Consent should be given through affirmative or positive action. This can involve an action like clicking on the ‘Accept’ button on a cookie popup. But it will only constitute valid consent if the user is presented with clear information about the use of cookies and also has the option to reject cookies via a ‘Reject’ button.

Consent should be freely given 

As stated above, users must have a free, genuine choice to accept or reject cookies. Pre-ticked boxes in a cookie banner do not represent a free choice. Similarly, notice-only cookie banners without ‘Accept and ‘Reject’ buttons offer no real choice to the user.

Cookie walls that are not compliant with GDPR cookie consent.
Cookie walls obstruct the user from accessing the website and are not compliant with GDPR cookie consent.

Consent should be specific

Users must be able to give specific consent. This means cookie consent cannot be bundled with other terms and conditions. For instance, if you want to drop cookies on a user’s browser, you should ask consent for that purpose only. 

Consent should be informed 

Users must have clear information regarding what they are consenting to. The cookie banner should inform that a site uses cookies, the categories of cookies they use and their purposes. This way, the user can make an informed choice to either give or revoke consent.

A GDPR compliant cookie consent banner powered by CookieYes.

Consent should be unambiguous 

Consent has to be unambiguous i.e. there should be no room for doubt regarding the user’s intention in giving their consent. For instance, actions like browsing a website, closing the cookie consent popup and continuing to use the site cannot be inferred as consent given by the user. 

Consent banner should use plain language

Cookie consent banners should have easy-to-understand language and provide transparent information about cookie usage. It is also important that the banner is made available in a language that the user understands. An auto-translated banner that picks up the user’s browser language preferences can help in this regard.

Consent banner should be accessible

Consent notices should be easily accessible. They should include necessary information in the first layer and should not require a user to navigate the site to give or deny consent.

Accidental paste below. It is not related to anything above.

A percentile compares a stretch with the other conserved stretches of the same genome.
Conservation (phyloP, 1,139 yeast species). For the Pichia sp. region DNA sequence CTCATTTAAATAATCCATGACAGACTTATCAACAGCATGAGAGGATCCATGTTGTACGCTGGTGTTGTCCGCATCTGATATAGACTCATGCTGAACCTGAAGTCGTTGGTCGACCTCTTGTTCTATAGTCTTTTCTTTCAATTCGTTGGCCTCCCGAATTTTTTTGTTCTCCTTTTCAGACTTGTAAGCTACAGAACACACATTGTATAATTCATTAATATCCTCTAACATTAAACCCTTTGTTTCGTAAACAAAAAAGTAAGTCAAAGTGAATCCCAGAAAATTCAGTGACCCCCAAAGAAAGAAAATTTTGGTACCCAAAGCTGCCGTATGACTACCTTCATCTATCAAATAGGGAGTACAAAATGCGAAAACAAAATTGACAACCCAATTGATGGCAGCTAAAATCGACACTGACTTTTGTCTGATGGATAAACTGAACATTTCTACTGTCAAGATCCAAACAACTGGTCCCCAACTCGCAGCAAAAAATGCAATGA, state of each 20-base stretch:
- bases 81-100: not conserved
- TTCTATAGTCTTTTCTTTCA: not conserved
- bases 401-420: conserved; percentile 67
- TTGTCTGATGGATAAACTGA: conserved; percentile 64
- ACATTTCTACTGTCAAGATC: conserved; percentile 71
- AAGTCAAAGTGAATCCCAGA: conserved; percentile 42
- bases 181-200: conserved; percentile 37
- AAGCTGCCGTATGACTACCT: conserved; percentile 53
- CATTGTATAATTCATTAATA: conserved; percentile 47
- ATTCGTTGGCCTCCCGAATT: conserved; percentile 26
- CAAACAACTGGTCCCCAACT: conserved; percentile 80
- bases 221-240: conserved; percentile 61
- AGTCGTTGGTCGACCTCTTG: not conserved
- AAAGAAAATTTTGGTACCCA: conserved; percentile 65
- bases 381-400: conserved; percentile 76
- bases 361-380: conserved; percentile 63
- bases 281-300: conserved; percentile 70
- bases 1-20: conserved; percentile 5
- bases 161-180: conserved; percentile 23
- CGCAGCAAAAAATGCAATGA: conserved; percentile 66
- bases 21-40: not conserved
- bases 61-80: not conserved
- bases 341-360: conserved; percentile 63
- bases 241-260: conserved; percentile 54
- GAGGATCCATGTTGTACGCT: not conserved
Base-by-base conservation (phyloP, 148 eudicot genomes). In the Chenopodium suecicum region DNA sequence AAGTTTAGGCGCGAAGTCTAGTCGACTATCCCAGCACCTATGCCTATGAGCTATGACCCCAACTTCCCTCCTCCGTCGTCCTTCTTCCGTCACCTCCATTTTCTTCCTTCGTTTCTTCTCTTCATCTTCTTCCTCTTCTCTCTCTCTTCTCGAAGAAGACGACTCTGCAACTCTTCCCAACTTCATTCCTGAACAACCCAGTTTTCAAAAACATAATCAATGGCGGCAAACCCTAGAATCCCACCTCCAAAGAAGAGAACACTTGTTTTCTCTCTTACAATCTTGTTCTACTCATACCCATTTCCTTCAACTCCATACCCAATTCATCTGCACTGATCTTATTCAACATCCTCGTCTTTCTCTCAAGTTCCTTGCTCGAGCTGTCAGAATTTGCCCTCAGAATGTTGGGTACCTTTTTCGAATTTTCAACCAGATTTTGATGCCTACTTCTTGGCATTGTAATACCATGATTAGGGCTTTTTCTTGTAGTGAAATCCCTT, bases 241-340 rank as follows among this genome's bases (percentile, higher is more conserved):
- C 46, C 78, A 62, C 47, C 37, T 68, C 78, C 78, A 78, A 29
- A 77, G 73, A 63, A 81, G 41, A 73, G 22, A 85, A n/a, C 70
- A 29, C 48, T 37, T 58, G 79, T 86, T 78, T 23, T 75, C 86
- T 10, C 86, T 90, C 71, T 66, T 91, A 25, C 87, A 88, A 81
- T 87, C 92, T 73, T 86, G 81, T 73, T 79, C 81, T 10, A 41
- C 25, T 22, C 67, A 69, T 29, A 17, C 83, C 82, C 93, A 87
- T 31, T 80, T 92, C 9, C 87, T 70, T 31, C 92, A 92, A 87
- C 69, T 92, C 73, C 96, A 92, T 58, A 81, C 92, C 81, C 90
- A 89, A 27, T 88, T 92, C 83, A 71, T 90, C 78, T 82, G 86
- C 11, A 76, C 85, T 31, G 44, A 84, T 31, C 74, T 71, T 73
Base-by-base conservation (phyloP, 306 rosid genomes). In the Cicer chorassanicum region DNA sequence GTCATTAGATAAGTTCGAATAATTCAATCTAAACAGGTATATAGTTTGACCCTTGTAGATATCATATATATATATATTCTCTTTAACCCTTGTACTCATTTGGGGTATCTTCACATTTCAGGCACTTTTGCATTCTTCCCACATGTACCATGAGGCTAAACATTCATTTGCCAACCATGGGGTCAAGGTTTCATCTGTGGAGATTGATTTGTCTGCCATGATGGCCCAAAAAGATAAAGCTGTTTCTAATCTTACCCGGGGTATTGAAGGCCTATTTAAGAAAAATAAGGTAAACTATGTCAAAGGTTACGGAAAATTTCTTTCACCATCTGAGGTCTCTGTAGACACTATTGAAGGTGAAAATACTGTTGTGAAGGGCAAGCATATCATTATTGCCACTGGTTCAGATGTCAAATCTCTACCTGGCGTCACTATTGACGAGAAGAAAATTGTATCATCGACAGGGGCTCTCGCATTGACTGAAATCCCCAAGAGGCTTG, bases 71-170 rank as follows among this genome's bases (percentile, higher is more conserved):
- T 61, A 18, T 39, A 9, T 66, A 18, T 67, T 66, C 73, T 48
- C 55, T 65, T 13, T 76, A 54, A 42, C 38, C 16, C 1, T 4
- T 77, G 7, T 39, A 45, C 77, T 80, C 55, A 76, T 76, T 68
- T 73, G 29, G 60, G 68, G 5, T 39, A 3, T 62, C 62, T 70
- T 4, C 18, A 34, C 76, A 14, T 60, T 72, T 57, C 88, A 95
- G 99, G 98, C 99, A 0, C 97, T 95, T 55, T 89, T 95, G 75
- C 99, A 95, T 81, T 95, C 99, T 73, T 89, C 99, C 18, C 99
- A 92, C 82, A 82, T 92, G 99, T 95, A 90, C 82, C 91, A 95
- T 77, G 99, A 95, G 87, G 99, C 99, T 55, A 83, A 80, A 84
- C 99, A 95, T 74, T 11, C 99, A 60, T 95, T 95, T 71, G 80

Consent should be recorded

Websites that collect consent should record it and demonstrate that users have given consent, in case of scrutiny by data protection authorities. Proof of consent should include how and when consent was obtained, and the information provided to the user at the time of collecting consent. 

Consent should be revocable 

Users should be able to revoke or withdraw their consent at any time after they have given consent. It has to be as easy for the user to withdraw consent as it was to give consent. This means it should be easily accessible on the site and the user must know how to access it. Check out more GDPR cookie consent examples on websites in the EU.

GDPR cookie consent: Things to remember

  • Display your banner where it does not obstruct the content or design elements on your homepage. Optimize the cookie consent banner for mobile and tablet devices to improve accessibility. 
  • The ‘Accept’ and ‘Reject’ buttons on your cookie banner should have equal emphasis. Don’t display the ‘Reject’ button on the second layer of the banner in which case it takes extra clicks for the user to reject cookies.
  • Add a close button on the banner so that users have the choice to dismiss the banner and continue browsing without cookies being set on their devices (as per Italy’s cookie guidelines).
  • Keep the toggles for all cookies (except necessary cookies) switched off by default. Pre-ticked boxes or ‘on’ toggles/sliders are not compliant with GDPR.
  • Do not use cookie popups that obstruct users (cookie walls) from accessing your website. Cookie walls are not GDPR compliant. The user should be able to use your website even if they don’t consent to the use of cookies.
  • If you use Google Analytics on your website, implement IP anonymization to ensure that Google Analytics doesn’t capture data in URLs, forms or fields on your website that could help identify an individual user.